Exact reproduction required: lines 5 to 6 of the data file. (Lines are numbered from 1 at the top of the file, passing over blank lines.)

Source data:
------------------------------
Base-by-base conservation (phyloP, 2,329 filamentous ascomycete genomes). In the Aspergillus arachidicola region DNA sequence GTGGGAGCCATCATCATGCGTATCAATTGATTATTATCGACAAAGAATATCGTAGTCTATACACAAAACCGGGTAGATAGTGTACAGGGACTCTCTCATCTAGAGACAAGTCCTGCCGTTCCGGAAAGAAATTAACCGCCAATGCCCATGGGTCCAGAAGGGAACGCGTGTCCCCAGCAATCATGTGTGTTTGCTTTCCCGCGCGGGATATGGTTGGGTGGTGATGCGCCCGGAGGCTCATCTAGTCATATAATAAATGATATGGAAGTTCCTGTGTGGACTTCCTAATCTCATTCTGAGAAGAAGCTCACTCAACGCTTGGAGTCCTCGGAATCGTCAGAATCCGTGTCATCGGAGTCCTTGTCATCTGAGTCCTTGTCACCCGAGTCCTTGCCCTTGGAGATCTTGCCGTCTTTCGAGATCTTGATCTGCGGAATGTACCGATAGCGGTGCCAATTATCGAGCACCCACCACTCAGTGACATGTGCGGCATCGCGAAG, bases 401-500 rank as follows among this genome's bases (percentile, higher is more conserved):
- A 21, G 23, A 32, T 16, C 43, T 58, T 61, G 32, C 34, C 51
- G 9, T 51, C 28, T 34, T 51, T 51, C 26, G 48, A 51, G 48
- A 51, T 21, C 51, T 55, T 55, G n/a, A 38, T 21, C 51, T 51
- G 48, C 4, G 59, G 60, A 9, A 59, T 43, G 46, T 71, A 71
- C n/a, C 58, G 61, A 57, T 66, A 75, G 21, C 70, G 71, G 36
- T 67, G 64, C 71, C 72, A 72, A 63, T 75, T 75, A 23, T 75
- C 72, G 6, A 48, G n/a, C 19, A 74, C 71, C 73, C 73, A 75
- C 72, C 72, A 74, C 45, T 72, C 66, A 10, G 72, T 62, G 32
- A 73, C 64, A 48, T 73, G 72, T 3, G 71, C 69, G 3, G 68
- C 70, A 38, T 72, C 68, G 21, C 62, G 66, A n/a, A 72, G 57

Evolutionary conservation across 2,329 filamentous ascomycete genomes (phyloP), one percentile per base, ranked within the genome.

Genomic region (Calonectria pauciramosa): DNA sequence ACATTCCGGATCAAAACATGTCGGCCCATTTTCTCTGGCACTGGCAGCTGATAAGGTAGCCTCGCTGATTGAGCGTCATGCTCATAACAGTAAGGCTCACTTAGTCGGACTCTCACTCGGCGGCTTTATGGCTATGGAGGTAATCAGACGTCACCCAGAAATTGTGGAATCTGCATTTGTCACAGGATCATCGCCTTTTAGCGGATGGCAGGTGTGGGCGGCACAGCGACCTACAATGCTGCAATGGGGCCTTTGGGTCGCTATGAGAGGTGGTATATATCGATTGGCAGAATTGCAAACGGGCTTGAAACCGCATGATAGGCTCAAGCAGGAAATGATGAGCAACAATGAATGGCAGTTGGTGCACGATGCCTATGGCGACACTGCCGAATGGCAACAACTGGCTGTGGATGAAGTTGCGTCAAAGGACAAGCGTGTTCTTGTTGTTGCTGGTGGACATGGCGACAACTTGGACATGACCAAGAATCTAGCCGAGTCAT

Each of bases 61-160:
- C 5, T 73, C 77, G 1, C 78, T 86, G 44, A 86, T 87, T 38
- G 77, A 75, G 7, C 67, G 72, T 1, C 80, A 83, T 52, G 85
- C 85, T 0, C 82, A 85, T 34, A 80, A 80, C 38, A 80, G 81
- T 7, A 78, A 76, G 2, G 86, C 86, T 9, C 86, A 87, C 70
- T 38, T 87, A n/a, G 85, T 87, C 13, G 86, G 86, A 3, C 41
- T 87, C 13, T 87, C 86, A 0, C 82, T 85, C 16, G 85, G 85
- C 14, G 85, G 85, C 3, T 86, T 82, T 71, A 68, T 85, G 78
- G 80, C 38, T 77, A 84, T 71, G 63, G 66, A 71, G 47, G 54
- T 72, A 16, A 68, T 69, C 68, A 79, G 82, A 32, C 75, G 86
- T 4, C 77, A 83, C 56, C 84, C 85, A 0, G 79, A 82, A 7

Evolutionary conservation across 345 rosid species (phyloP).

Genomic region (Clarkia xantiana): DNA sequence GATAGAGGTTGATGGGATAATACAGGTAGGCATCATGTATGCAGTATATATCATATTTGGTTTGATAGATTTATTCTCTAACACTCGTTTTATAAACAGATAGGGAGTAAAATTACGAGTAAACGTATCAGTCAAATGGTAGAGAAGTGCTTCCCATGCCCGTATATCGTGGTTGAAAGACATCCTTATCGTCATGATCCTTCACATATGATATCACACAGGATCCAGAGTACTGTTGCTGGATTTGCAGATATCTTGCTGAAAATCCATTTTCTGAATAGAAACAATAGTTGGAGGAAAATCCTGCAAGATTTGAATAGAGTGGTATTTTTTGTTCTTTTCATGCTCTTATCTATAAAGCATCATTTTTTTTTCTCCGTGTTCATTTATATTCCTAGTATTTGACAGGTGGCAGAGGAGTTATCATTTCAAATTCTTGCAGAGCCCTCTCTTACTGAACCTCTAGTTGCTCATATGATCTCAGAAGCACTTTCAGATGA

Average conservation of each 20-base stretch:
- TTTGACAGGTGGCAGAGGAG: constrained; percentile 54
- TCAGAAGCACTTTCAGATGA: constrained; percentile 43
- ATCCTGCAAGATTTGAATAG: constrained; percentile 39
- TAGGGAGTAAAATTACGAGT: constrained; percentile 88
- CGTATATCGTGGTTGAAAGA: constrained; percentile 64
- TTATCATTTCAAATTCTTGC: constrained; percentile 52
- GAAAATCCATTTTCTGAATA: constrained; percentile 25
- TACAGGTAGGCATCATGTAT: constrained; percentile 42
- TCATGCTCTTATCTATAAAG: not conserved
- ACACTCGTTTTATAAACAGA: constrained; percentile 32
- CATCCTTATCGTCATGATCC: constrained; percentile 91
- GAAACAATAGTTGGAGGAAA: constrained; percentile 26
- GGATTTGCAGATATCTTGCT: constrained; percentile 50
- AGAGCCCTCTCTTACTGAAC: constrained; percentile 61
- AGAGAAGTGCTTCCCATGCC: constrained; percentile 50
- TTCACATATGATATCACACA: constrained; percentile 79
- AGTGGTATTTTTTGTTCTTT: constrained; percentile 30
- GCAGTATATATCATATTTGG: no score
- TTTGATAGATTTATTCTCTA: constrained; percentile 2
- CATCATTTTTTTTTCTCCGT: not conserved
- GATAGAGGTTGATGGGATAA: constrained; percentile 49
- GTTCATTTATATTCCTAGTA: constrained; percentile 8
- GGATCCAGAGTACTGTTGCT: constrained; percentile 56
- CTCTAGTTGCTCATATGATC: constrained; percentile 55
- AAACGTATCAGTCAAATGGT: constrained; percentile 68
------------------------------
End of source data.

- G 48, C 4, G 59, G 60, A 9, A 59, T 43, G 46, T 71, A 71
- C n/a, C 58, G 61, A 57, T 66, A 75, G 21, C 70, G 71, G 36